MarTech companies have been focusing on incorporating datasets outside of traditional marketing data to create a more robust identity of a target consumer. With the rapid evolution of MarTech this past year with blockchain, AI and machine learning—what’s next?
2018 has been an exponential year of evolution for MarTech. Blockchain, AI, and machine learning have enabled MarTech to process and make sense of more data than ever before. On a high level, MarTech companies have been focusing on incorporating datasets outside of traditional marketing data to create a more robust identification of a target consumer from web, call centers, point of sale, social, television, and print.This expanded reach into 360-degree persona identification has evolved further by combining this data with DMP data to create look-alikes capture real-time online behavior, and purchase media against it. Lastly, MarTech has incorporated data from internal customer data platforms to manage the entire sales cycle to include post-sales analytics to increase customer retention rates.
So where does MarTech go from here in 2019? Culture.
Tackling this aspect of human behavior sounds daunting but 2018 has shown us the power of culture marketing. From Black Panther, the top-grossing movies this year, to Nike’s stock-busting Colin Kaepernick campaign, 2018 has been a turning point in highlighting the power of culture marketing. Understanding what is happening from both a cultural zeitgeist perspective and what resonates with a particular group of people is the holy grail of MarTech and it is right around the corner.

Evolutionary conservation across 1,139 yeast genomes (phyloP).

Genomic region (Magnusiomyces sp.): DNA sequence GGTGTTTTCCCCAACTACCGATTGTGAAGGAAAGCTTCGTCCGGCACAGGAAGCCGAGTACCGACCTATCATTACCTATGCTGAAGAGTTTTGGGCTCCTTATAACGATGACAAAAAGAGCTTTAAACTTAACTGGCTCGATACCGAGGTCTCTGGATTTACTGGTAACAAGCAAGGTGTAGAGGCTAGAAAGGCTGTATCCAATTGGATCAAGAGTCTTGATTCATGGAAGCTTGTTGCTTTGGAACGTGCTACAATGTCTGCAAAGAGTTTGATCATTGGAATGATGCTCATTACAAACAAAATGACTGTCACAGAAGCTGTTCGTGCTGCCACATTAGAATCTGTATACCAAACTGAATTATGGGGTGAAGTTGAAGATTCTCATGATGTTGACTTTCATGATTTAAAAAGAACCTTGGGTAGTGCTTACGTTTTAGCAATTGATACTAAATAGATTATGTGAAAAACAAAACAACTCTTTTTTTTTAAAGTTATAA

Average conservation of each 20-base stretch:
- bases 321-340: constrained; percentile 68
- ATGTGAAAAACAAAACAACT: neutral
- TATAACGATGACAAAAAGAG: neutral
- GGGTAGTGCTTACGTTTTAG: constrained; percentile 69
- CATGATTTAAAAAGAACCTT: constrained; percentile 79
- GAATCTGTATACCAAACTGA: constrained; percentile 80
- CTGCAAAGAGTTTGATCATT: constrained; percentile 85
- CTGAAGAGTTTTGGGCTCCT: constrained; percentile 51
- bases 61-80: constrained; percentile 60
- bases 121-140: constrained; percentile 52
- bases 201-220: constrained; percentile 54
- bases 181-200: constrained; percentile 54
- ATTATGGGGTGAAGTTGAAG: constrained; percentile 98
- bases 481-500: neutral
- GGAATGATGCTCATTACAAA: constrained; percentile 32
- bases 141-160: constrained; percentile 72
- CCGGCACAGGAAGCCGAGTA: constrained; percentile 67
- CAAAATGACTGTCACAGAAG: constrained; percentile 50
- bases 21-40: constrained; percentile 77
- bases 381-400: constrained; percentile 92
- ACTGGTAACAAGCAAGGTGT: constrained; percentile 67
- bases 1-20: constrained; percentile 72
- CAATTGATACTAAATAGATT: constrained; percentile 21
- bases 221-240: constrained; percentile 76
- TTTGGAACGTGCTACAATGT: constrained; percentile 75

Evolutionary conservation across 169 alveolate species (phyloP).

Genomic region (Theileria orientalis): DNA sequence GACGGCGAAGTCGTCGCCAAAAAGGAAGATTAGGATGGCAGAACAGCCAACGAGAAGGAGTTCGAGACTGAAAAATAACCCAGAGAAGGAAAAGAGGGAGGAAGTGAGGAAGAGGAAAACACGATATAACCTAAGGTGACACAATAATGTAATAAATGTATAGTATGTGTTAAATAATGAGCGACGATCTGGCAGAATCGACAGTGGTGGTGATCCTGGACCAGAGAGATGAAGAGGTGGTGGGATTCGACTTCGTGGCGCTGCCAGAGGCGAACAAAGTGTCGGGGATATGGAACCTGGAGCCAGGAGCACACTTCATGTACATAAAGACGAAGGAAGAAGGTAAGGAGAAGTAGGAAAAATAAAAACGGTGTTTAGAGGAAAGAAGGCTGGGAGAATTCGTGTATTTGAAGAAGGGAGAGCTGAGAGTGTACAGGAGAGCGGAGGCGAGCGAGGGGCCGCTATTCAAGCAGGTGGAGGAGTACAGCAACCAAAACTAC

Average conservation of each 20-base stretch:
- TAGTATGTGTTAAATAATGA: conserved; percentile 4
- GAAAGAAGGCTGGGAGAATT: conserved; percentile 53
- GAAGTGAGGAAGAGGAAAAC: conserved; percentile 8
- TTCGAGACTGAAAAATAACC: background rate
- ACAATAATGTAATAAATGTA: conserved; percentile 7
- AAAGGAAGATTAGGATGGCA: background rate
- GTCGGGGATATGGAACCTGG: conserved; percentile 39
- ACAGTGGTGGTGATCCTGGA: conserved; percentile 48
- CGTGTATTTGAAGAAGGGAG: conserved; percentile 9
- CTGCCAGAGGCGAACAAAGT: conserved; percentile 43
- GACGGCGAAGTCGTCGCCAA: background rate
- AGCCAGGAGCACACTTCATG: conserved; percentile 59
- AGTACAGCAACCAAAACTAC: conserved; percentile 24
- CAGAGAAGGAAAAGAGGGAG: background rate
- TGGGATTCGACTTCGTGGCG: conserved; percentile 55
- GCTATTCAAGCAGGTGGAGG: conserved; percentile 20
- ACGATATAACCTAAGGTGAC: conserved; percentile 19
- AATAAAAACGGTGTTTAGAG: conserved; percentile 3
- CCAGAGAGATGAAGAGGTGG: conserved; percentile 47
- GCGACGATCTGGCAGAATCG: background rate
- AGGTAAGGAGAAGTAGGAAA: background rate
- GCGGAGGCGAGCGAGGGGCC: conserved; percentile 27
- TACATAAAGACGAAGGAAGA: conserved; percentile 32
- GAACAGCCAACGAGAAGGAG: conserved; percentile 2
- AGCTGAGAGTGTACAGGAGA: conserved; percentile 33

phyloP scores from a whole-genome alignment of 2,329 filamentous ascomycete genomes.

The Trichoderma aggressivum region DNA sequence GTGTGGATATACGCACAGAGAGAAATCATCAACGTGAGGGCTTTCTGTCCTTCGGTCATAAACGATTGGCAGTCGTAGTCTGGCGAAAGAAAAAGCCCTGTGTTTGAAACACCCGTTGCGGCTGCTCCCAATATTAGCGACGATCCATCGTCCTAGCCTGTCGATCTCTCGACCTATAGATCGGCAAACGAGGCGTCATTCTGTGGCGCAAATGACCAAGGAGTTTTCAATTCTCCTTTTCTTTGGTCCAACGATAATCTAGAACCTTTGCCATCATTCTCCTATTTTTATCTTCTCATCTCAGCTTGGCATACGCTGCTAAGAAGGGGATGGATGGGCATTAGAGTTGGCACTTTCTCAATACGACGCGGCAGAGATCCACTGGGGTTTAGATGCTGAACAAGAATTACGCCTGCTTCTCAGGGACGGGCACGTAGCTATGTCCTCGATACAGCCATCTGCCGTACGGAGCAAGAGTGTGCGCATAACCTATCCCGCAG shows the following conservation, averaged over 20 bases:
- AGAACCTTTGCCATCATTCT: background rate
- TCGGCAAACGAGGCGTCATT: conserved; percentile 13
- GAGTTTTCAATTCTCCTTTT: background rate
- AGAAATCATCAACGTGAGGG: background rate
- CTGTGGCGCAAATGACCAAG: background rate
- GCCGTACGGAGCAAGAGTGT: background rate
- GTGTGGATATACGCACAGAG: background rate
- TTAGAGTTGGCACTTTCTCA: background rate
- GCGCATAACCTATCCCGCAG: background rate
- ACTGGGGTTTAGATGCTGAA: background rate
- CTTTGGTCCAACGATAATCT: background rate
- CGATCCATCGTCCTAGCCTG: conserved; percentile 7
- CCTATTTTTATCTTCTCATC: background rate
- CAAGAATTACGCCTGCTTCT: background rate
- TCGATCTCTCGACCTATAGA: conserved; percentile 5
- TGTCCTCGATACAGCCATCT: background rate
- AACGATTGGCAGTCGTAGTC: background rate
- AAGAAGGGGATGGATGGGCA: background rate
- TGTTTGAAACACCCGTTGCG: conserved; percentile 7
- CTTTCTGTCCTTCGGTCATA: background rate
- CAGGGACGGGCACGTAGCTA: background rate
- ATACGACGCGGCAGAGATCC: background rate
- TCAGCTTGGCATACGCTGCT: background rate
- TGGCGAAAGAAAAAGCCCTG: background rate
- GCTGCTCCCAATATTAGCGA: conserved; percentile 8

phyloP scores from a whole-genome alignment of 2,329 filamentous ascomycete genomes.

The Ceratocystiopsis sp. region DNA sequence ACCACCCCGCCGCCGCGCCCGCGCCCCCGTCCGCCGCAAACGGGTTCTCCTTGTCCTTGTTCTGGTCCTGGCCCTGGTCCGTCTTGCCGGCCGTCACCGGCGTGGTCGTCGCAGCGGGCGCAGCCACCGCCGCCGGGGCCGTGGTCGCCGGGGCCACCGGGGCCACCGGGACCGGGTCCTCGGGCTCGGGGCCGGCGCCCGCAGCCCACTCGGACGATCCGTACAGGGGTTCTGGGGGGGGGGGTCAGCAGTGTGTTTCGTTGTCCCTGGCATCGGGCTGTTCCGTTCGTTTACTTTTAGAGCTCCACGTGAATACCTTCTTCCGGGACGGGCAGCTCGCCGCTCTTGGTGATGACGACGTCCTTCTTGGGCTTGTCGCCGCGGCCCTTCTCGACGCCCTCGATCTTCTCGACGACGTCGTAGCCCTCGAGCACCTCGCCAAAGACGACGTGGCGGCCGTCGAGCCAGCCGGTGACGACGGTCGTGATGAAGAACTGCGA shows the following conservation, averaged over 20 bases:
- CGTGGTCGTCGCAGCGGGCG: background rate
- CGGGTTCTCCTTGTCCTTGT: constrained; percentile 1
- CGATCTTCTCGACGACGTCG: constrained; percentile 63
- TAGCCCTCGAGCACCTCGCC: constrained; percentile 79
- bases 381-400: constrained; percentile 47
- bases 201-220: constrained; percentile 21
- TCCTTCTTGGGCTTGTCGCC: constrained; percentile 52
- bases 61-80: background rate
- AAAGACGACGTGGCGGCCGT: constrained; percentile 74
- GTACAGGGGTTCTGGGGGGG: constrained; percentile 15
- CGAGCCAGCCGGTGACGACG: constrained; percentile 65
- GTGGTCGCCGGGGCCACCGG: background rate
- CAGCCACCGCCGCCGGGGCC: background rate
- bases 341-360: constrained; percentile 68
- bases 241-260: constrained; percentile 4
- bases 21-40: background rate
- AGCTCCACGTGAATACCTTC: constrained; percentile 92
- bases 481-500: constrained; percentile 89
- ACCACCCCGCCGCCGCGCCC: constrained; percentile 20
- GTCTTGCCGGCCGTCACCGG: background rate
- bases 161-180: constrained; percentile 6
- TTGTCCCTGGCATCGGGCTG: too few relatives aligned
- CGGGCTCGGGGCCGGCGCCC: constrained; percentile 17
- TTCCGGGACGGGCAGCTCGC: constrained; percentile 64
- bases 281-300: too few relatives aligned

Here’s how we get there in 2019:
1. Data Representation. In order to get at what will resonate on a cultural level for consumers, MarTech will need to focus on representing the diverse spectrum of consumers in the U.S. Hispanic, African-American, Asian, and LGBTQ consumers are not always represented in the datasets MarTech traditionally relies on. Focusing on data representation is a critical first step in codifying culture from a MarTech perspective.
2. Cultural Segmentation. Much of the segmentation MarTech currently focuses on is intent and purchase driven. While this makes sense, as the ultimate goal of MarTech is to increase sales and awareness, this year also taught us the power of culture marketing. Focusing on cultural segmentation in addition to the intent and purchase segmentation can enable MarTech to predict, and even seed, cultural marketing campaigns that will help drive the deep brand affinity we have seen work in 2018 on a more regular basis.
3. Behavioral Tracking. As Facebook and other tech giants begin to tighten their third-party data access policies it will be critical for MarTech to begin to focus on generating its own behavioral data from mobile and website platforms. Many companies are tackling this issue from different angles and incorporating smaller scale solutions to help bridge the gap Facebook and other tech giants have left in the data marketplace.
Codifying culture is not an easy task and we will likely never get there, however, beginning to understand the importance of cultural marketing and its role in creating successful marketing campaigns is critical to the evolution of MarTech in 2019.
Are you up for the task?
This blog post was originally published on MarTech Advisor